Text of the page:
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Probability Distributions

  1. Jul 4, 2007 #1


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    A group of students wish to determine how long, on average, customers are waiting in line at a supermarket before being served.

    The students conduct trials and record the times taken. They found that they were kept waiting for an average of 7 minutes.

    If a customer goes to that same supermarket, what is the probability they will be waiting more than 7 minutes in line before being served?

    Originally, i would have thought to model this situation using a Gaussian distribution, but i am not given a standard deviation to work with, only a mean.

    My next thought was to use an exponential distribution function.

    P(x > 7) = \int_7^\infty {\frac{{e^{ - \frac{x}{7}} }}{7}} dx \\
    = \mathop {\lim }\limits_{a \to \infty } \int_7^a {\frac{{e^{ - x/7} }}{7}} dx \\
    = \mathop {\lim }\limits_{a \to \infty } \left[ { - e^{ - x/7} } \right]_7^a \\
    = \mathop {\lim }\limits_{a \to \infty } (e^{ - 1} - e^{ - a/7}) \\
    = e^{ - 1} \approx 0.368 \\

    Does that look right?

    Also, if i was given more information, would a gaussian distribution have been suitable?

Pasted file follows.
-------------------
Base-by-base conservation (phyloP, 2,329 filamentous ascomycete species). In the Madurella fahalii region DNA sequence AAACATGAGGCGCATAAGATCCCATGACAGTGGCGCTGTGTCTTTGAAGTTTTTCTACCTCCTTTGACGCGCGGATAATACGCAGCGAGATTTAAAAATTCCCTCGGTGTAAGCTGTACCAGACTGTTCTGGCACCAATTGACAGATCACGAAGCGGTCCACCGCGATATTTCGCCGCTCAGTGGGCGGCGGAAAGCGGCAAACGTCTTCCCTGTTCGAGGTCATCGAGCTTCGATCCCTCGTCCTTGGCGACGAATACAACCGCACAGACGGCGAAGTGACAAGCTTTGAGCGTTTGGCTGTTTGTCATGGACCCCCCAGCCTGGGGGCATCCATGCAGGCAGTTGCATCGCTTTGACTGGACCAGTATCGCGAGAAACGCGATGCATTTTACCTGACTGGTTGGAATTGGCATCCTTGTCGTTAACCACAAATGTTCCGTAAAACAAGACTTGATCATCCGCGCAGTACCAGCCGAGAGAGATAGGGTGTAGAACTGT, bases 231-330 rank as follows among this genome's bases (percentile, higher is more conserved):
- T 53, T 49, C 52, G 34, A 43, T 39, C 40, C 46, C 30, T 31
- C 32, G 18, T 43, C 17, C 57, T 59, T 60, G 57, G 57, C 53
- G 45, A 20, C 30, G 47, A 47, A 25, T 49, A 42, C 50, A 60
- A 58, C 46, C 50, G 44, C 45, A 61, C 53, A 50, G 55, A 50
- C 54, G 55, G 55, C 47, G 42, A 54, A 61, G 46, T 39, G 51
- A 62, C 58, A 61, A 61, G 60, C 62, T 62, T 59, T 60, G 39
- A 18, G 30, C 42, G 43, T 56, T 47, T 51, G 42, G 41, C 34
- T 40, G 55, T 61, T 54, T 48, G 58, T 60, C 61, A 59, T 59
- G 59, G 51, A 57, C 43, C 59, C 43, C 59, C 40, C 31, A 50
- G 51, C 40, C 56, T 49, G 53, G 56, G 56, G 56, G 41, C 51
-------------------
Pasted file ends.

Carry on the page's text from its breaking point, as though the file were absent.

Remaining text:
Last edited: Jul 4, 2007
  2. jcsd
  3. Jul 4, 2007 #2


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  4. Jul 4, 2007 #3

    D H

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    Strictly speaking, a Gaussian distribution is never appropriate as a model of a queueing process. How can one wait a negative amount of time in a line?

    Queueing models often are modeled as Poisson processes with an underlying exponential distribution. Your assumption was a good one. Moreover, you were given but one statistic. This fits well with the exponential distribution, which takes only one parameter.
  5. Jul 5, 2007 #4


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    Alright thanks for the replies :)

    I have another question i needed help with:

    A spinner has 100 equal segments marked out on it, numbered from 1 to 100. What is the probability that the dial lands on a number between 20 and 45?

    I would have just thought the probability would have been (45-20)/100=0.25

    Is it as straight forward as that, or am i missing something?
  6. Jul 5, 2007 #5
    Is that between 20 and 45 inclusive? If so, then there are 26 possibilities. If not, then there are only 24 possibilities.
  7. Jul 5, 2007 #6
    Well, think about it logically. If the probability is uniform, that is, each segment has an equal chance of being hit, then it would be that simple.
  8. Jul 5, 2007 #7


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    Well, as soon as the problem defines 'average' in a useful fashion...

    You assume that 7 minutes is the mean, but...
    If 7 minutes is the median, the problem becomes very easy.
    If 7 minutes is the mode, then things get a bit more interesting.
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